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Pope Opens Laundromat for Homeless

In addition to finding food to eat and a place to sleep, the homeless experience great difficulty in washing and drying what they are wearing, often the only clothes they have. Pope Francis has opened a free laundromat for the poor of Rome. It will soon be expanded to include showers and a barbershop. Whirlpool has donated washing machines, dryers, and irons, while Proctor and Gamble is providing detergent. East High School in Utah has installed washing machines and dryers for their homeless students which number 80 out of the student body of 2000. The laundry room is also equipped with donated detergent as well as free clothes for the taking. Having clean, appropriate clothes to wear allows students to focus on their academics and greatly increases the chances they will not drop out before graduation. How about more cities, companies, and schools taking inspiration and instruction from these “blessed” models!

 

Marty

-The Good World News

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Incredible Tip Helps Waitress Pay for College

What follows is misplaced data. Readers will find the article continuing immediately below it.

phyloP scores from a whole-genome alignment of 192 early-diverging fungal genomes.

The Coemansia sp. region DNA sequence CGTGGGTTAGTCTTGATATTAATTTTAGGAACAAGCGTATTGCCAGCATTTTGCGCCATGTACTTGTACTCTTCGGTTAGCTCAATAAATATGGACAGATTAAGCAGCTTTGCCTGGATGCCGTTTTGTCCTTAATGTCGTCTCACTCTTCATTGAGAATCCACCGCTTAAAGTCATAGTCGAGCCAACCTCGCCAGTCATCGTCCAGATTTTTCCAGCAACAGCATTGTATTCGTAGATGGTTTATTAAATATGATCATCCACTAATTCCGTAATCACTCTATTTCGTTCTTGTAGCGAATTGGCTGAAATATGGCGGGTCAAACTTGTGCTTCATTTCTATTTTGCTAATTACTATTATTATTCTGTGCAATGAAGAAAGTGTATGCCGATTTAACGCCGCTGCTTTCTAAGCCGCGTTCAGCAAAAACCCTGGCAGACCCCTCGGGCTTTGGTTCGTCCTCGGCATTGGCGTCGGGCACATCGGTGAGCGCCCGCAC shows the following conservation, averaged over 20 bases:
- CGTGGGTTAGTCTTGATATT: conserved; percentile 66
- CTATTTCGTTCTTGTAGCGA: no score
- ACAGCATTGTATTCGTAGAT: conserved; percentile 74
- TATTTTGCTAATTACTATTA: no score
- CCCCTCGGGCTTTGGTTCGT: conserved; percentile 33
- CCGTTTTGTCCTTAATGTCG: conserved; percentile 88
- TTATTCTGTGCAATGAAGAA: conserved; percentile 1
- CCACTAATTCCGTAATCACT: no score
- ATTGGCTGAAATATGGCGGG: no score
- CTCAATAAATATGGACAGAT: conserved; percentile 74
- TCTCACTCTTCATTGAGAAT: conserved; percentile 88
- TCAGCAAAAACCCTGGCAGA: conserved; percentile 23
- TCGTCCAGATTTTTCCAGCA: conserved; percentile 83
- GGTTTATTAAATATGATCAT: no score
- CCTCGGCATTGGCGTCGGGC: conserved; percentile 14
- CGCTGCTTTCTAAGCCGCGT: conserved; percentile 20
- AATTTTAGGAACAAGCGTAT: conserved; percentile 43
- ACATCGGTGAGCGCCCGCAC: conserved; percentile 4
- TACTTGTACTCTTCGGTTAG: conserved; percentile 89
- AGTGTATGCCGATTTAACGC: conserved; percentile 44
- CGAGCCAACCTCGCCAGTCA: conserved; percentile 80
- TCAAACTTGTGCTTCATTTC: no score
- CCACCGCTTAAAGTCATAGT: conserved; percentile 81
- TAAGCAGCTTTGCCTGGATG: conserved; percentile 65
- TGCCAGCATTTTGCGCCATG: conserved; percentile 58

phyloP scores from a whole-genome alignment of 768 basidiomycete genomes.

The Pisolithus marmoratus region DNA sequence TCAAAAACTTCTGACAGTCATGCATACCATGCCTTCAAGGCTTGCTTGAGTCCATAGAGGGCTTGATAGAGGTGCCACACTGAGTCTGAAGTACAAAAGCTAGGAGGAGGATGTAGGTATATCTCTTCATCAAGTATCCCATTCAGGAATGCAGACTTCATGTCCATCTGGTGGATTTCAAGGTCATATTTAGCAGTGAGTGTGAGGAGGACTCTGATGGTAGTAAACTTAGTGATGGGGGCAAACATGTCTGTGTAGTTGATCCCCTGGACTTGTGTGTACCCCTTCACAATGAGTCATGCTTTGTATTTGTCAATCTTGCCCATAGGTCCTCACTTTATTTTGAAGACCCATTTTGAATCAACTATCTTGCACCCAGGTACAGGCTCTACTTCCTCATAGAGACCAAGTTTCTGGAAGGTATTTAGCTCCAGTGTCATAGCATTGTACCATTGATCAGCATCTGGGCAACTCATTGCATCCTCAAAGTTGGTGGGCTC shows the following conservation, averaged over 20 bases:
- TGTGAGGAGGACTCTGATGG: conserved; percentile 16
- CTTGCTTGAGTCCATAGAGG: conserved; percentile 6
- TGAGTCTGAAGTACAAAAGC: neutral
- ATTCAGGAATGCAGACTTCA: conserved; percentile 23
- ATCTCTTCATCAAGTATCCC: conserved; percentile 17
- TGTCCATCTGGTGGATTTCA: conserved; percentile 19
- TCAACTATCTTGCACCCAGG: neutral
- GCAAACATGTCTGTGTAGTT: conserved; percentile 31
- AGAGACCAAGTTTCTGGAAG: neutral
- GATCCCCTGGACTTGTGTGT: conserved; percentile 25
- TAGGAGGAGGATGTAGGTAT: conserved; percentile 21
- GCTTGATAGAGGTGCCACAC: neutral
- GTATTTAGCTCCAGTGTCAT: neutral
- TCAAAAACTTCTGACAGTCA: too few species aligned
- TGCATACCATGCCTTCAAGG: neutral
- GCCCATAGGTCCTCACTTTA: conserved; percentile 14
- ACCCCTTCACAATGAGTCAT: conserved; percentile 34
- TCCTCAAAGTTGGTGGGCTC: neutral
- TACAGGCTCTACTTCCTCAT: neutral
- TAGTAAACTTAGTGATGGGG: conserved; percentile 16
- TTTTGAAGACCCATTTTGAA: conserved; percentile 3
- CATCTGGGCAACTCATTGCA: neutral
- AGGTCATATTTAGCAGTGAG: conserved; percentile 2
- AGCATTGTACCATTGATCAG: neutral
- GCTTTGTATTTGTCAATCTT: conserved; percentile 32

Not wanting to run up more debt, 21-year-old Cayla Chandara was working double shifts as a waitress, trying to pay off college loans before returning to school to finish her education. Two customers struck up a conversation, and Chandara told them about school and her dreams for the future. They surprised her with a $400 tip. Chandra wanted to thank them more properly, so she wrote up a heartfelt note and dropped it off at the front desk of the hotel they had mentioned they were staying at. The couple returned to the restaurant the next night and told Chandra that they wanted to give her $10,000 to pay off her student loans and to contribute to her continuing her college education. She was at a complete loss of words but managed to stammer out that she couldn’t possibly accept such a large sum of money from complete strangers. The couple insisted, saying it would mean as much to them as it would mean to her. “They told me the best way to thank them is to be my best possible self, dream big and strive for my goals,” Chandara said. An incredible gift and wonderful advice from two anonymous strangers.